We had 18 students from 10 countries complete a total of 27 books in January. These students were from Botswana, Cameroon, Ethiopia, Ghana, Nigeria, Mali, Sudan, Uganda, USA  & Zimbabwe.

Malaki Kereeditse (Botswana)

· Jonathan Livingston Seagull

· As A Man Thinketh

Yieh Odette Gwain (Cameroon)

· Unlimited Power

· Goal Setting 101

Ziyad Rube Abdule (Ethiopia)

· Success Through Positive Mental Attitude

Samuel Abbey (Ghana/USA)

· Falling In Love

Mark Afriyie  (Ghana)

· Success Through Positive Mental Attitude

Modibo Dembele  (Mali/USA) (HTWF)

· How to Win Friends & Influence People

Adedeji Adedoyin (Nigeria)

· Giant Steps

Ayoade Anthony (Nigeria)

· Leadership For Dummies

Offor Kennedy J.  (Nigeria)

· Leadership For Dummies

· Unlimited Power

· Goals

· Goal Setting 101

Ahua Bem Gura (Nigeria)

· Jonathan Livingston Seagull

· As A Man Thinketh

Edwin Akpan (Nigeria)

· Real Magic

· The New Dynamics of Winning

· Success Through Positive Mental Attitude

Elayira Peri-Okonny (Nigeria)

· Success Through Positive Mental Attitude

Obinna Ezeji (Nigeria)

· Seven Habits Of Highly Successful People

Olukunle Abayomi Abolade (Nigeria)

· Jonathan Livingston Seagull

· As A Man Thinketh

Francis Okeny Silvio (Sudan)

· Law of Attraction

· Unlimited Power

Kisangala Andrew (Uganda)

· Goal Mapping

David Rogers Kintu (Uganda)

· Success Through Positive Mental Attitude

Busani Sibindi (Zimbabwe)

· Psycho Cybernetics

Statistics

New Enrollments

8        enrolled in January

8        enrolled in 2011

Book Assessments

27      in January

27      in 2011

Books Shipped

92      in January

92      in 2011

Cost of books

$1,657.80   in January

$1,657.80 in 2011

You Make It Possible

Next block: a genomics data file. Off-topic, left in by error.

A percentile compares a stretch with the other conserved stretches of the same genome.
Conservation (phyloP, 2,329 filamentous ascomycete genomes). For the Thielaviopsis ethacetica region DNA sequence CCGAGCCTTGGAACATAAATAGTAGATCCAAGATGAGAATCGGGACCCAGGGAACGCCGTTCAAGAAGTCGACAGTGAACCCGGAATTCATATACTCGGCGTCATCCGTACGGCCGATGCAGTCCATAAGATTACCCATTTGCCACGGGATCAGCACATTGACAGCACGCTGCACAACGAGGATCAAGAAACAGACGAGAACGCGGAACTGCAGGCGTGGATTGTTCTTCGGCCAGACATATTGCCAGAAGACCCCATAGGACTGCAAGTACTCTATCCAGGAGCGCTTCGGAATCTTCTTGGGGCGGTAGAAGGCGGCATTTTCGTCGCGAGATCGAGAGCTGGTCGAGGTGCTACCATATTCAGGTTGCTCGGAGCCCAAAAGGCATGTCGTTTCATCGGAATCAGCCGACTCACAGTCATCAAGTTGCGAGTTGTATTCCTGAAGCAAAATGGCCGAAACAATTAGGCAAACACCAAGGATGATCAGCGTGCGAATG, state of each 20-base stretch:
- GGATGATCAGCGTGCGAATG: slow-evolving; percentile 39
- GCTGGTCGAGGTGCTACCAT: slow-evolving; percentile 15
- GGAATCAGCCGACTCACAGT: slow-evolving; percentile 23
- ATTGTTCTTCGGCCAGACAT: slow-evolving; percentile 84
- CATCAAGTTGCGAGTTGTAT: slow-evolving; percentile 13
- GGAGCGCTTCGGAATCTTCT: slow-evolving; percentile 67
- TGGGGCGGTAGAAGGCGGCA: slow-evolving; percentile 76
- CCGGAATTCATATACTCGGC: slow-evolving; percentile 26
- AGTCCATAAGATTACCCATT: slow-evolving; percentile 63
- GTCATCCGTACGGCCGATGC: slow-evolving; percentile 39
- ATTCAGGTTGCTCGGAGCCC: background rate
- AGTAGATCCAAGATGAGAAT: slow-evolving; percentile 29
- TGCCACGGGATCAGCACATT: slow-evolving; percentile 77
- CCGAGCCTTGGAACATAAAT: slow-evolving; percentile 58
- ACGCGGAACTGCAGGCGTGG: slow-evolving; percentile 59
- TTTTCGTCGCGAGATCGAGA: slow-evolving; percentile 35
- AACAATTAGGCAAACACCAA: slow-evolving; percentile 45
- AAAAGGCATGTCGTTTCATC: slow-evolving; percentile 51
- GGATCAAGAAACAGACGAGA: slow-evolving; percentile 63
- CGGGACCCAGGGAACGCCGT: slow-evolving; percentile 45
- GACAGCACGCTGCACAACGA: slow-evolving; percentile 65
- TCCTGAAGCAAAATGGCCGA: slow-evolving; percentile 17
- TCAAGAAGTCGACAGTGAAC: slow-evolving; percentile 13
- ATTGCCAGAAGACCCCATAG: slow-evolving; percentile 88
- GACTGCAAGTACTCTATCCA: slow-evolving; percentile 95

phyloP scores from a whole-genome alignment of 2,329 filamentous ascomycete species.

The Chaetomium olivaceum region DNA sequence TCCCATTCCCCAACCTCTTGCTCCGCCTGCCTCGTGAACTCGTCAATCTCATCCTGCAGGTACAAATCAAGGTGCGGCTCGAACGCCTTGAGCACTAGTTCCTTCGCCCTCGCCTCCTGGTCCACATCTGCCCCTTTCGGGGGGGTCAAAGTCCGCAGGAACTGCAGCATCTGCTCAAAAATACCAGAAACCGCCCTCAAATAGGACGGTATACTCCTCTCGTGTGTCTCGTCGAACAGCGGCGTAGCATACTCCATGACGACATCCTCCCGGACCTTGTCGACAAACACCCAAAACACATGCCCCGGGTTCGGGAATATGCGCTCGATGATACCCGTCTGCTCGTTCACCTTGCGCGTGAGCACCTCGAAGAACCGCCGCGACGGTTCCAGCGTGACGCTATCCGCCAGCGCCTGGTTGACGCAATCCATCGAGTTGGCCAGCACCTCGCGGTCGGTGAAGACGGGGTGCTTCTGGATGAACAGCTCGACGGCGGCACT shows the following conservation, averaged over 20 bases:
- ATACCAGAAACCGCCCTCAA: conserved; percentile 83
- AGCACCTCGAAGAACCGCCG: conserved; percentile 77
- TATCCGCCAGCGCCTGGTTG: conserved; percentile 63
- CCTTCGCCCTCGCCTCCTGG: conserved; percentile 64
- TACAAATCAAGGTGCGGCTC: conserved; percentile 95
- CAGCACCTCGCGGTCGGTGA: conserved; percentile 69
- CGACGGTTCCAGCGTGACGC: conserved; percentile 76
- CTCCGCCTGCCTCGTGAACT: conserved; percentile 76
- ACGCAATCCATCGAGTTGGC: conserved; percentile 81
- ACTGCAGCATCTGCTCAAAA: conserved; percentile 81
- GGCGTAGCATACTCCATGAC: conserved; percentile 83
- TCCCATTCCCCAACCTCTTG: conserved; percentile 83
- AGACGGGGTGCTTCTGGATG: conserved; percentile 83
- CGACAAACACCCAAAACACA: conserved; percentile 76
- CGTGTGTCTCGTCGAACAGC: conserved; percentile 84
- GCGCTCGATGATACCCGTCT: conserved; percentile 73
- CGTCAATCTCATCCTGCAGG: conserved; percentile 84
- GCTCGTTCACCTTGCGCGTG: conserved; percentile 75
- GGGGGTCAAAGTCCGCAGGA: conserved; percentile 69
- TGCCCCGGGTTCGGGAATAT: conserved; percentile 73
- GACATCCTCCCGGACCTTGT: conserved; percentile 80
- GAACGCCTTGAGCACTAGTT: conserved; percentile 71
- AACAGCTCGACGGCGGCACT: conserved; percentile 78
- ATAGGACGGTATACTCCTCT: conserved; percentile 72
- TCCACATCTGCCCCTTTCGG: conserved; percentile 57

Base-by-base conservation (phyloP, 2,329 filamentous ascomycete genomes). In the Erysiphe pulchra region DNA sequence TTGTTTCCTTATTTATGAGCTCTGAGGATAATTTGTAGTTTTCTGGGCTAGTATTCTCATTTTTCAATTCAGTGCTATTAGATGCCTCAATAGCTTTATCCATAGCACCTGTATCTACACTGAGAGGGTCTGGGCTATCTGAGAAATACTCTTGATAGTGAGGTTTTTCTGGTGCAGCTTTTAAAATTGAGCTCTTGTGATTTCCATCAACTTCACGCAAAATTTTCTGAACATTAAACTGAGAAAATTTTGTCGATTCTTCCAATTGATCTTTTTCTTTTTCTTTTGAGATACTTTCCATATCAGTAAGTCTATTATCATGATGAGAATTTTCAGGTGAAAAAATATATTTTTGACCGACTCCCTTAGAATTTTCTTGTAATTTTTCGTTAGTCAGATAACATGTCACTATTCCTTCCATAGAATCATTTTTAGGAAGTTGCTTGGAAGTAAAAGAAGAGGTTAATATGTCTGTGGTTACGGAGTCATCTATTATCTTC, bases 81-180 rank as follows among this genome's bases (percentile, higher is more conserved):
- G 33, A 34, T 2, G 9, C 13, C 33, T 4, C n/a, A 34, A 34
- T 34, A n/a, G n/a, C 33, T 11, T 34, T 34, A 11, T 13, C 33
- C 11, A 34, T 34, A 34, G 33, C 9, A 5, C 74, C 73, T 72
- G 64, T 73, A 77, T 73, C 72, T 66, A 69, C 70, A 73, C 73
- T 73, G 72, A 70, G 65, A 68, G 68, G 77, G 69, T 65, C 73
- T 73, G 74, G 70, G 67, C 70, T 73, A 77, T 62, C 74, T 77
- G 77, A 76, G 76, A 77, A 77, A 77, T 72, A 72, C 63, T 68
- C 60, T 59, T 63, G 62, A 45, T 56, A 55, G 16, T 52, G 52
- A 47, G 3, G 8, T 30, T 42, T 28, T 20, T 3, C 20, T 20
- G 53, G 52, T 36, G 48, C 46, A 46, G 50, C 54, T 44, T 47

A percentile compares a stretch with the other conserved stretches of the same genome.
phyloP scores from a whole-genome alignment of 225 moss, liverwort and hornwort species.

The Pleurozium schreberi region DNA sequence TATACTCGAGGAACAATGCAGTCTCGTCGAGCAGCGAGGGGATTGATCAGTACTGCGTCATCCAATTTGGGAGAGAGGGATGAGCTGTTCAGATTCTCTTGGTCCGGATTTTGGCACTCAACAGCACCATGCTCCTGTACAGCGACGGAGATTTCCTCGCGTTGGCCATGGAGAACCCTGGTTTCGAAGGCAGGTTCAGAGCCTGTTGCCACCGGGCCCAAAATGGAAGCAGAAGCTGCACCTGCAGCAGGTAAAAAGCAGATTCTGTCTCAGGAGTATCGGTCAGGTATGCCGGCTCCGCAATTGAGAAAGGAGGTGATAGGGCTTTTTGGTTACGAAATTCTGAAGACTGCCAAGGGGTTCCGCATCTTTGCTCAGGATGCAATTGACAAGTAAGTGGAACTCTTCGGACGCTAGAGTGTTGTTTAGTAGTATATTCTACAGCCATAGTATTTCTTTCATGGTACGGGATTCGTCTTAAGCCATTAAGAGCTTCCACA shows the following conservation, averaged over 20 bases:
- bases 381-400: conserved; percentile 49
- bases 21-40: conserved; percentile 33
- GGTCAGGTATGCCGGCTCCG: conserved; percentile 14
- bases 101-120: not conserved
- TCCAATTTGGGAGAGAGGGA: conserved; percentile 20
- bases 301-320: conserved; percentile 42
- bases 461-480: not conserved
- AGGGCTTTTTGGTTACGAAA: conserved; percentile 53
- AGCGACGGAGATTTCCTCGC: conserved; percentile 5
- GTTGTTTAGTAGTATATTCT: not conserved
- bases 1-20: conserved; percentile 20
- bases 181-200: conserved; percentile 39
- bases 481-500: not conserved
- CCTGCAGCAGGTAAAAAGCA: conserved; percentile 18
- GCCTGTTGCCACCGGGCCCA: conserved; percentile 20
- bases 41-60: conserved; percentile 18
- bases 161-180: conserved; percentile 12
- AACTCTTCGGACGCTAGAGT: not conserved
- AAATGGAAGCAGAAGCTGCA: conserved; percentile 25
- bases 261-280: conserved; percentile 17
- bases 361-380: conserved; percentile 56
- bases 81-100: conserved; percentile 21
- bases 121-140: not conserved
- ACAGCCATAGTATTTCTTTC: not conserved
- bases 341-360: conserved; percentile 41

We extend a special thanks to the following 20 individuals and/or organizations from five countries who contributed to IIGL during January. Your ongoing support makes this work possible.

Deb Silver (Israel)

Gillian Kean (UK)

Edmee DiPauli (UK)

Nahla Rafai (Jordan)

Mark Mazadu (Nigeria)

Lily Ann (USA/NC)

Deb Rosen (USA/WI)

Margie Tice (USA/NC)

Ron Walker (USA/VA)

Judith Royer (USA/ND)

Corine Wilson (USA.FL)

David Banner (USA/WI)

Heidi Stewart (USA.NC)

Gregory Burazer (USA/NC)

Julie Loosbrock (USA/WI)

John Hornecker (USA/CA)

Lynne Murguia (USA/AZ)

Michael Lightweaver  (USA/NC)

Wanda Gail Campbell (USA/AL)

Janae & Barry Weinhold (USA/NC)

Make A Difference

Dream Team 22

In January 2009 we launched a new idea which blends two previous endeavors: The Master Mind Group and the 22 Experiment. We are calling this Dream Team 22 and our goal is to have 220 people contributing $22 per month.  We understand that money is energy and that to sustain and build IIGL we need a lot of people pouring their energy into this endeavor on a regular basis. We also know that not everyone can afford to commit $22 a month – especially our students, who live in countries with economies in which this amount can be equal to a weeks salary. So we are offering two options for those who wish to become a part of the Dream Team. One can commit to a $22 a month contribution or to spending 22 seconds each day holding the vision of IIGL becoming financially sustainable by the end of 2009.

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Checks on US banks, payable to the International Institute For Global Leadership, can be mailed to PO Box 18909, Asheville, NC. 28814, USA. Contributions may also be made by credit card by clicking the link below. Contributions are tax deductible under the 501 (c) 3 tax code of the United States Internal Revenue Service.